After finishing the “Here be dragons” fire surround for the living room at our own home (see past “News” pages) , the wall in the other downstairs room was looking bare; I’ve been promising to get it done for around 5 years, so it seemed the perfect opportunity during lockdown to get cracking.
I’d actually been pondering about the design for a long time, but once the time arose to come up with something it all flowed quite easily. I had enjoyed looking at different kinds of knotwork design at the York Viking Festival earlier in the year, and decided to do something along those lines. This kind of knotwork was more interesting than the Celtic style I thought, as there was less repetition in the pattern and it was a lot more organic.
The knotwork was based on a 13th Century door side carving at Heddal Stave Church, Notodden, Norway, but I altered the dragons into an amalgam of various other medieval dragons I liked. The picture below shows my scale drawings, and the fire surround cut to size and in position before I took it down to begin carving.
Once I’d got to this stage with both uprights, with the background level and neat, it was on to the shaping of the dragons and the foliate aspects of the knotwork.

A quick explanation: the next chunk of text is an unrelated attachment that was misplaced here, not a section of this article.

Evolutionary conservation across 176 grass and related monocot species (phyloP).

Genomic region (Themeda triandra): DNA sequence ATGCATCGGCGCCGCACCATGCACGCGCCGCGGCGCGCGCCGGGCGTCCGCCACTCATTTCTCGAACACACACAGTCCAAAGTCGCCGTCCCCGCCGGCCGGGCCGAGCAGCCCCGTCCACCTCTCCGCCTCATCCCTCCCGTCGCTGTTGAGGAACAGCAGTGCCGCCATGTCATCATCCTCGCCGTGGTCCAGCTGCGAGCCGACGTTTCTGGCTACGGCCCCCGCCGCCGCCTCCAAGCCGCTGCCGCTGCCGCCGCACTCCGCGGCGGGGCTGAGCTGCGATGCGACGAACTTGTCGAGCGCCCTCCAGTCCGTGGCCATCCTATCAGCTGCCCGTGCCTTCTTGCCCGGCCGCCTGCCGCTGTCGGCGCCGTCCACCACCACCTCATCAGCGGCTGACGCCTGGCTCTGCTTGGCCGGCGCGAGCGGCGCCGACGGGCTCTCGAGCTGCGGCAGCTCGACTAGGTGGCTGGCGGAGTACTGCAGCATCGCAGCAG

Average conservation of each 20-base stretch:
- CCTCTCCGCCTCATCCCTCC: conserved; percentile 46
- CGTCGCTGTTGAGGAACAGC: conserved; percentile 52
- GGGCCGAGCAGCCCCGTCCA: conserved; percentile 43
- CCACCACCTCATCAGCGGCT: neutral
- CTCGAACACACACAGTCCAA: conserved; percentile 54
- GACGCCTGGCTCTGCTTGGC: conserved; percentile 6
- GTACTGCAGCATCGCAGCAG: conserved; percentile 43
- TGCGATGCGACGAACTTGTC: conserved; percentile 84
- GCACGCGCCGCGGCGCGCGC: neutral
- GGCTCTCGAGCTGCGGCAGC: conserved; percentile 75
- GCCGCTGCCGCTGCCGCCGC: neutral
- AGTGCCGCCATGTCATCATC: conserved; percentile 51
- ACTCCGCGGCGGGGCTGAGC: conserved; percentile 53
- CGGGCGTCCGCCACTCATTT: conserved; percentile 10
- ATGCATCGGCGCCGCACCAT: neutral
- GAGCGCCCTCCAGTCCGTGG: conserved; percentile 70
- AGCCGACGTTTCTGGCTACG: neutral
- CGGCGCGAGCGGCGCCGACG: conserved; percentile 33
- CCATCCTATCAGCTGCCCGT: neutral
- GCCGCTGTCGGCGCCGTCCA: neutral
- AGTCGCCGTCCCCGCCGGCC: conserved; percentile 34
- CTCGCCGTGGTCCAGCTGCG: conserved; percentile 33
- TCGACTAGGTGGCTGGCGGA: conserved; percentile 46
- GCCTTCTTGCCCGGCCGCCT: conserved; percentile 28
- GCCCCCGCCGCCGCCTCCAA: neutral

The mantle was staying blank on this surround, unlike the other which had the lettering on; this mantle was thinner, so the text was going on the cross beam. Choosing the right words was a real headache, as there wasn’t a vast amount of space and I wanted something in keeping with the medieval theme. I asked Shaun Clarke of Whisker Hill Pottery for his input, as much of his work is of this period, but as good as his suggestions were ~ words by John Dowland and Thomas Campion ~ they were just too long to use. I happened upon the line from Geoffrey Chaucer “Lyf so short, the craft so long to lerne”, which seemed perfect; “Craft” in this case referred to “love”, but I thought it could be taken literally in reference to carving etc. I found a font developed by William Morris which gave it all a real “Arts and Crafts” feel, and set to work.
All finished and in position!